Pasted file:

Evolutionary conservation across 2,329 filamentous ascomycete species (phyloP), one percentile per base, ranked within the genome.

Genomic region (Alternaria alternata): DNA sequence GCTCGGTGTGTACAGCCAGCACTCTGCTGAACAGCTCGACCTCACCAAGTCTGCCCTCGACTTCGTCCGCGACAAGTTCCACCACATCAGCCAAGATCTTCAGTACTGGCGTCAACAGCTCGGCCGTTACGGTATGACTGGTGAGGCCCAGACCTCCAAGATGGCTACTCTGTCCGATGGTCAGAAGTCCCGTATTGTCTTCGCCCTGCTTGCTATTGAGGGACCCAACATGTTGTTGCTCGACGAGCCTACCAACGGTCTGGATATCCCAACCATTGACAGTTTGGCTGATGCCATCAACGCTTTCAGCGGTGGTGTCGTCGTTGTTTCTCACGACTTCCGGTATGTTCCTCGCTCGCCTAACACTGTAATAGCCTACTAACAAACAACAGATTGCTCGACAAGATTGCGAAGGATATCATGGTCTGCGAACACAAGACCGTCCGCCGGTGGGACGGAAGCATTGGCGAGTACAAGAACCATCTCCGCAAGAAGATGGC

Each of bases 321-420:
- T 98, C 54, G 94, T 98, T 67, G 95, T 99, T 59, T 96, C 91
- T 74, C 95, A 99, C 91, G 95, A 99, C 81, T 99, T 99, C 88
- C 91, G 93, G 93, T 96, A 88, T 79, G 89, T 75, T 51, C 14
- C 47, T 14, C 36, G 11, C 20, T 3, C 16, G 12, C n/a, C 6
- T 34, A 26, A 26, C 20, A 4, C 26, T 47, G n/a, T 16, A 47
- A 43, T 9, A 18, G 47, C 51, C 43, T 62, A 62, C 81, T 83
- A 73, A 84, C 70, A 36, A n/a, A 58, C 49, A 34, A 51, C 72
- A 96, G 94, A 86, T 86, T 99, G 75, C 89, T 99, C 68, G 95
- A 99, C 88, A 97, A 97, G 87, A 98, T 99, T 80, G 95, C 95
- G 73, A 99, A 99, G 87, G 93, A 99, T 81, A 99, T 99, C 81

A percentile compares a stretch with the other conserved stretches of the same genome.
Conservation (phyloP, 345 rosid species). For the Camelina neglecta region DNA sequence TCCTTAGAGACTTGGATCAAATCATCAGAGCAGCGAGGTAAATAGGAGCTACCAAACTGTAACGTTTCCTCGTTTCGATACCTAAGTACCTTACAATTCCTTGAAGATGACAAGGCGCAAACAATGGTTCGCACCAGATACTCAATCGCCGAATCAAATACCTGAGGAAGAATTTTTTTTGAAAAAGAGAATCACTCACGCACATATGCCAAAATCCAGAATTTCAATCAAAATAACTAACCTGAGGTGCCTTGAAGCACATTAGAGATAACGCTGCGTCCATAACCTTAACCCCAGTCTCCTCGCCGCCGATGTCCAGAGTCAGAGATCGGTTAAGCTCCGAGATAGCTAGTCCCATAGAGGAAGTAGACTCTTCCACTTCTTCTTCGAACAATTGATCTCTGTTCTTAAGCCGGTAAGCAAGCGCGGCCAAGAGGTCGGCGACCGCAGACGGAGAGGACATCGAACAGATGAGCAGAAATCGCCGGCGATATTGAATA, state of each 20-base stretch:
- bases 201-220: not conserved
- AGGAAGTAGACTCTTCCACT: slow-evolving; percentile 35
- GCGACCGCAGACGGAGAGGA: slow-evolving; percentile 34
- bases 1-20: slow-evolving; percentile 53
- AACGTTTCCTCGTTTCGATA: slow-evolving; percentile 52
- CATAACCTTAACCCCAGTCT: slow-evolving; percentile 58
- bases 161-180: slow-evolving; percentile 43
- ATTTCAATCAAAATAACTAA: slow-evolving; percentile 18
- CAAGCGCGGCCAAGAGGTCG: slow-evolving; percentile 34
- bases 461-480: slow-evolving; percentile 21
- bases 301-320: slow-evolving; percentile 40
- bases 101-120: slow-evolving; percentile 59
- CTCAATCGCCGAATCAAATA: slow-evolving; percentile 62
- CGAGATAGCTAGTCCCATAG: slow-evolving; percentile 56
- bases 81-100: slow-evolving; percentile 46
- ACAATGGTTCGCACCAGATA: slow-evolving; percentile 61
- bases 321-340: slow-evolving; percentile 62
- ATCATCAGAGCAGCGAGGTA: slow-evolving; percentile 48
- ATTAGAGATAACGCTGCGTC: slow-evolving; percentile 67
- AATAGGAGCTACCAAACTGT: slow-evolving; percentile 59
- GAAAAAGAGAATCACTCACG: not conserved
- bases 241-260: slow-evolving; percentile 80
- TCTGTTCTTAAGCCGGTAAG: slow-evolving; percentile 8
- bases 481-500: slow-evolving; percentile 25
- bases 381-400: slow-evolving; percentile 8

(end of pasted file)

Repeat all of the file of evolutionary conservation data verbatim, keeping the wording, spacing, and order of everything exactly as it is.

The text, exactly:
Evolutionary conservation across 2,329 filamentous ascomycete species (phyloP), one percentile per base, ranked within the genome.

Genomic region (Alternaria alternata): DNA sequence GCTCGGTGTGTACAGCCAGCACTCTGCTGAACAGCTCGACCTCACCAAGTCTGCCCTCGACTTCGTCCGCGACAAGTTCCACCACATCAGCCAAGATCTTCAGTACTGGCGTCAACAGCTCGGCCGTTACGGTATGACTGGTGAGGCCCAGACCTCCAAGATGGCTACTCTGTCCGATGGTCAGAAGTCCCGTATTGTCTTCGCCCTGCTTGCTATTGAGGGACCCAACATGTTGTTGCTCGACGAGCCTACCAACGGTCTGGATATCCCAACCATTGACAGTTTGGCTGATGCCATCAACGCTTTCAGCGGTGGTGTCGTCGTTGTTTCTCACGACTTCCGGTATGTTCCTCGCTCGCCTAACACTGTAATAGCCTACTAACAAACAACAGATTGCTCGACAAGATTGCGAAGGATATCATGGTCTGCGAACACAAGACCGTCCGCCGGTGGGACGGAAGCATTGGCGAGTACAAGAACCATCTCCGCAAGAAGATGGC

Each of bases 321-420:
- T 98, C 54, G 94, T 98, T 67, G 95, T 99, T 59, T 96, C 91
- T 74, C 95, A 99, C 91, G 95, A 99, C 81, T 99, T 99, C 88
- C 91, G 93, G 93, T 96, A 88, T 79, G 89, T 75, T 51, C 14
- C 47, T 14, C 36, G 11, C 20, T 3, C 16, G 12, C n/a, C 6
- T 34, A 26, A 26, C 20, A 4, C 26, T 47, G n/a, T 16, A 47
- A 43, T 9, A 18, G 47, C 51, C 43, T 62, A 62, C 81, T 83
- A 73, A 84, C 70, A 36, A n/a, A 58, C 49, A 34, A 51, C 72
- A 96, G 94, A 86, T 86, T 99, G 75, C 89, T 99, C 68, G 95
- A 99, C 88, A 97, A 97, G 87, A 98, T 99, T 80, G 95, C 95
- G 73, A 99, A 99, G 87, G 93, A 99, T 81, A 99, T 99, C 81

A percentile compares a stretch with the other conserved stretches of the same genome.
Conservation (phyloP, 345 rosid species). For the Camelina neglecta region DNA sequence TCCTTAGAGACTTGGATCAAATCATCAGAGCAGCGAGGTAAATAGGAGCTACCAAACTGTAACGTTTCCTCGTTTCGATACCTAAGTACCTTACAATTCCTTGAAGATGACAAGGCGCAAACAATGGTTCGCACCAGATACTCAATCGCCGAATCAAATACCTGAGGAAGAATTTTTTTTGAAAAAGAGAATCACTCACGCACATATGCCAAAATCCAGAATTTCAATCAAAATAACTAACCTGAGGTGCCTTGAAGCACATTAGAGATAACGCTGCGTCCATAACCTTAACCCCAGTCTCCTCGCCGCCGATGTCCAGAGTCAGAGATCGGTTAAGCTCCGAGATAGCTAGTCCCATAGAGGAAGTAGACTCTTCCACTTCTTCTTCGAACAATTGATCTCTGTTCTTAAGCCGGTAAGCAAGCGCGGCCAAGAGGTCGGCGACCGCAGACGGAGAGGACATCGAACAGATGAGCAGAAATCGCCGGCGATATTGAATA, state of each 20-base stretch:
- bases 201-220: not conserved
- AGGAAGTAGACTCTTCCACT: slow-evolving; percentile 35
- GCGACCGCAGACGGAGAGGA: slow-evolving; percentile 34
- bases 1-20: slow-evolving; percentile 53
- AACGTTTCCTCGTTTCGATA: slow-evolving; percentile 52
- CATAACCTTAACCCCAGTCT: slow-evolving; percentile 58
- bases 161-180: slow-evolving; percentile 43
- ATTTCAATCAAAATAACTAA: slow-evolving; percentile 18
- CAAGCGCGGCCAAGAGGTCG: slow-evolving; percentile 34
- bases 461-480: slow-evolving; percentile 21
- bases 301-320: slow-evolving; percentile 40
- bases 101-120: slow-evolving; percentile 59
- CTCAATCGCCGAATCAAATA: slow-evolving; percentile 62
- CGAGATAGCTAGTCCCATAG: slow-evolving; percentile 56
- bases 81-100: slow-evolving; percentile 46
- ACAATGGTTCGCACCAGATA: slow-evolving; percentile 61
- bases 321-340: slow-evolving; percentile 62
- ATCATCAGAGCAGCGAGGTA: slow-evolving; percentile 48
- ATTAGAGATAACGCTGCGTC: slow-evolving; percentile 67
- AATAGGAGCTACCAAACTGT: slow-evolving; percentile 59
- GAAAAAGAGAATCACTCACG: not conserved
- bases 241-260: slow-evolving; percentile 80
- TCTGTTCTTAAGCCGGTAAG: slow-evolving; percentile 8
- bases 481-500: slow-evolving; percentile 25
- bases 381-400: slow-evolving; percentile 8